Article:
(Note: The mnemonics listed below first appeared on McSweeney’s Internet Tendency and are now part of a bi-weekly series called “Non-essential Mnemonics.  You can view them in all their resplendent glory at http://mcsweeneys.net/links/mnemonics/.)

Even if we can’t spell the word, we’re all familiar with mnemonics.  Anyone who’s been to grade school has learned about the light spectrum with the help of The Right Rev. Roy G Biv.  Anyone studying North American geography has learned that HOMES is an acronym for the Great Lakes.  Anyone who has seen the movie Johnny Mnemonic knows that Keanu Reeves sucks at life.

Mnemonics are devious little tools employed by teachers to ensure their pupils will remember insignificant bits of information that their brains would otherwise discard to make room for more Miley Cyrus lyrics.  It is because of these insidious devices that adults are still able to recall the order of operations (My Dear Aunt Sally), the notes on the lines of the treble clef (Every Good Boy Does Fine), and the proper spelling of “because” (Big Elephants Can Always Understand Small Elephants) decades after this information was relevant.

My primary problem with grade school mnemonics is not so much that I can’t forget the things I wish I’d never learned.  It’s the banality of the mnemonic phrases themselves.  They mean nothing and they propagate lies.  Think about it.  Most kids don’t have an Aunt Sally and half the ones who do probably think she’s a bitch.  I bet small elephants confuse the hell out of big elephants.  And how many of the “good boys” from your elementary school are doing fine today?  Surely not every one of them.

If we must continue using these devices, let’s do two things: (1) use them to remember important things and (2) have the phrases themselves teach something helpful.  I have provided a few examples to get the revolution started.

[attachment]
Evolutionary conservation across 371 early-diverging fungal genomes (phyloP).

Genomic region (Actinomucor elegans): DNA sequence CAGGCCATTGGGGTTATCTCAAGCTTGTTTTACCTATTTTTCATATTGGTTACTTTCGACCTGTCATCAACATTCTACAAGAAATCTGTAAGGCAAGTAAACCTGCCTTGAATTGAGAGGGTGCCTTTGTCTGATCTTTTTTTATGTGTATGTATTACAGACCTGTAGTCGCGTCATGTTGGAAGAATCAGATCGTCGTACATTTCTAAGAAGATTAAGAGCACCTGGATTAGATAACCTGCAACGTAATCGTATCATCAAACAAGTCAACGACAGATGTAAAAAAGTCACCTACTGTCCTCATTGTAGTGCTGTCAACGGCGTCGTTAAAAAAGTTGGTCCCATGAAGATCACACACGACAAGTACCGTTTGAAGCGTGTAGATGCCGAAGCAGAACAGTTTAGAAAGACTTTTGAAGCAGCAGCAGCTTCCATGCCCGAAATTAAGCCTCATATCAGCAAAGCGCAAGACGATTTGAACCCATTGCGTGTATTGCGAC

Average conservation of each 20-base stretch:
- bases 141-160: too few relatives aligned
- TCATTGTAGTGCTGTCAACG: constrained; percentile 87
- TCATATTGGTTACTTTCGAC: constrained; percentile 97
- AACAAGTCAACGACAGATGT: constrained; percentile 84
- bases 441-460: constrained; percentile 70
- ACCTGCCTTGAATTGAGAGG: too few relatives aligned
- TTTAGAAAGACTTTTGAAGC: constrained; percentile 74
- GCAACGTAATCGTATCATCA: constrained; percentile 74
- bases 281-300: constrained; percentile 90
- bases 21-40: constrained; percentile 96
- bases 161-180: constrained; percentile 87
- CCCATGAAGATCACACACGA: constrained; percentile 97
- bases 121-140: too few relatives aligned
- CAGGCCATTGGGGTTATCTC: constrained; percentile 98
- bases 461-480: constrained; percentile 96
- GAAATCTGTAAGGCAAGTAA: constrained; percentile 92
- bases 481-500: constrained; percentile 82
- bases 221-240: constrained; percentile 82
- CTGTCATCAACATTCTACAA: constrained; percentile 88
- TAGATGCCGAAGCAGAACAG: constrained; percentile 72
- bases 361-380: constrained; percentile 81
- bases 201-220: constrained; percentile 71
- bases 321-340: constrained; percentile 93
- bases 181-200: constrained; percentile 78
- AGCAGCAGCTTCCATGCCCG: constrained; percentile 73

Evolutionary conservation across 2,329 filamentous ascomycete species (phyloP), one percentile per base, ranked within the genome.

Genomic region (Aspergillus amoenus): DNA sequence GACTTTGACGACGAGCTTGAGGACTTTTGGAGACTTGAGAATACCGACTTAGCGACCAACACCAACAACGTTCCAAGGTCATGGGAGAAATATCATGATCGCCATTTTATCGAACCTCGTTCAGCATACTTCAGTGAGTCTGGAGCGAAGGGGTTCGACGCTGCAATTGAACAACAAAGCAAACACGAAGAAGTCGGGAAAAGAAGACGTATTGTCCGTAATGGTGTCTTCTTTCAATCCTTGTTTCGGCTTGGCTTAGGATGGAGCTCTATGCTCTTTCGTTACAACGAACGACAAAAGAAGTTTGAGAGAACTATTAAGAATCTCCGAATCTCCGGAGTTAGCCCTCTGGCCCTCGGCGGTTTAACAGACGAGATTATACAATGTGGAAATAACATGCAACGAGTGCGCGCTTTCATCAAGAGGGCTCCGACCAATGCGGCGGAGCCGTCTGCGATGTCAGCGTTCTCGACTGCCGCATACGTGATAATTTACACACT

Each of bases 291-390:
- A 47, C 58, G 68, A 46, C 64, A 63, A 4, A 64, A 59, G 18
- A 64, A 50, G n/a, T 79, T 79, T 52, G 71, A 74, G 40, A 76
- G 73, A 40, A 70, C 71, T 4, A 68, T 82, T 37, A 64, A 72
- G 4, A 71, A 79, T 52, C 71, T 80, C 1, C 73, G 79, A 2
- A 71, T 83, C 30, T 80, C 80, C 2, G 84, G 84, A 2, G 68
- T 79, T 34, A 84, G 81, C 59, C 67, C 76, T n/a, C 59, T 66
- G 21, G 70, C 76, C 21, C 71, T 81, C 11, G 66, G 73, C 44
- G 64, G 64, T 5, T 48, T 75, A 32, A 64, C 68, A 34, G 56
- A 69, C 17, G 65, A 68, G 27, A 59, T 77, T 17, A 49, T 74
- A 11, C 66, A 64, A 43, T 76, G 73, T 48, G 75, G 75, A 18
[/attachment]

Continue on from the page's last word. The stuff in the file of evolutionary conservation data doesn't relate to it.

Montreal, North Vancouver, Edmonton, Mississauga, Ottawa, Niagara Falls, Iqaluit, and Calgary.

A random smattering of Canadian cities? Nope.  It is a selection of tour stops from the Bare Naked Ladies’ unforgettable 1997 tour of Canada AND a mnemonic for the correct spelling of “mnemonic.”

Sweet, huh?

If I were to briefly summarize the last 45 minutes of Star Wars Episode IV: A New Hope by saying: Obi-Wan dies; Han and Chewbacca save Skywalker, you would have a concise understanding of arguably the second best film in the saga.  BUT, you would also have a mnemonic for the starting lineup of the Houston Rocket’s 1995 NBA championship team (Olajuwon, Drexler, Horry, Cassell, and Smith).  Two for the price of one!!

See what I mean?  Why can’t our mnemonic devices do twice the work: inform and remind?

For example, imagine hearing these shouts while hiking through a dense forest:

Ahhhhh! Aaoooww!  Stop-it!!!  Anyone?!  A-little-help-here!?!  AHHHHH!  Ewww-there-goes-my-leg!!  Noooo!! AHHHHHHH!!

You might realize that the speaker was being eaten by a bear, but you probably would not realize that his cries for help were also a list of the seven continents in order of Olympic medal count from least to greatest (Antarctica, Australia, South America, Africa, Asia, Europe, North America).  Neat, huh?

Similarly, if I showed you this note I received from my ex-girlfriend Beth last month:

Dear Cheating Asshole,

We’re through.

Love (Hahaha! – kidding),

Beth Gardner

You would learn valuable lessons in brevity, irony, and the importance of deleting incriminating text messages, but you would also have a memorable mnemonic to help remember the eight UN Secretary Generals in no particular order (de Cueller, Annan, Waldheim, Thant, Lie, Hammarskjöld, Ki-moon, Boutros-Ghali).

These are the kind of mnemonics I would like to see more of.  I have no interest in learning that Kids Prefer Cheese Over Fried Green Spinach just as I have no interest in what it purports to teach (the order of biological taxonomy).  I want useful mnemonics to help memorize useful information.  Like this last one.  If you memorize the following paragraph, not only will you have a better understanding of New Jersey’s socio-political climate, you will also have a tool to help remember the last names of the 44 American presidents:

What ­about Jersey?  Mafioso, murderers, addicts, juvenile vagrants, and Bonjovi.  Here they praise these felonious people.  Blighted little Jersey: guns, hookers, Goombas, AtlanticCity.  “Come home, criminal miscreants” reads the tourism website.  And here come the hucksters, racketeers, trannies, and every korrupt-cop.  Jersey, News Flash: Criminals rarely benefit children, businesses, or organizations.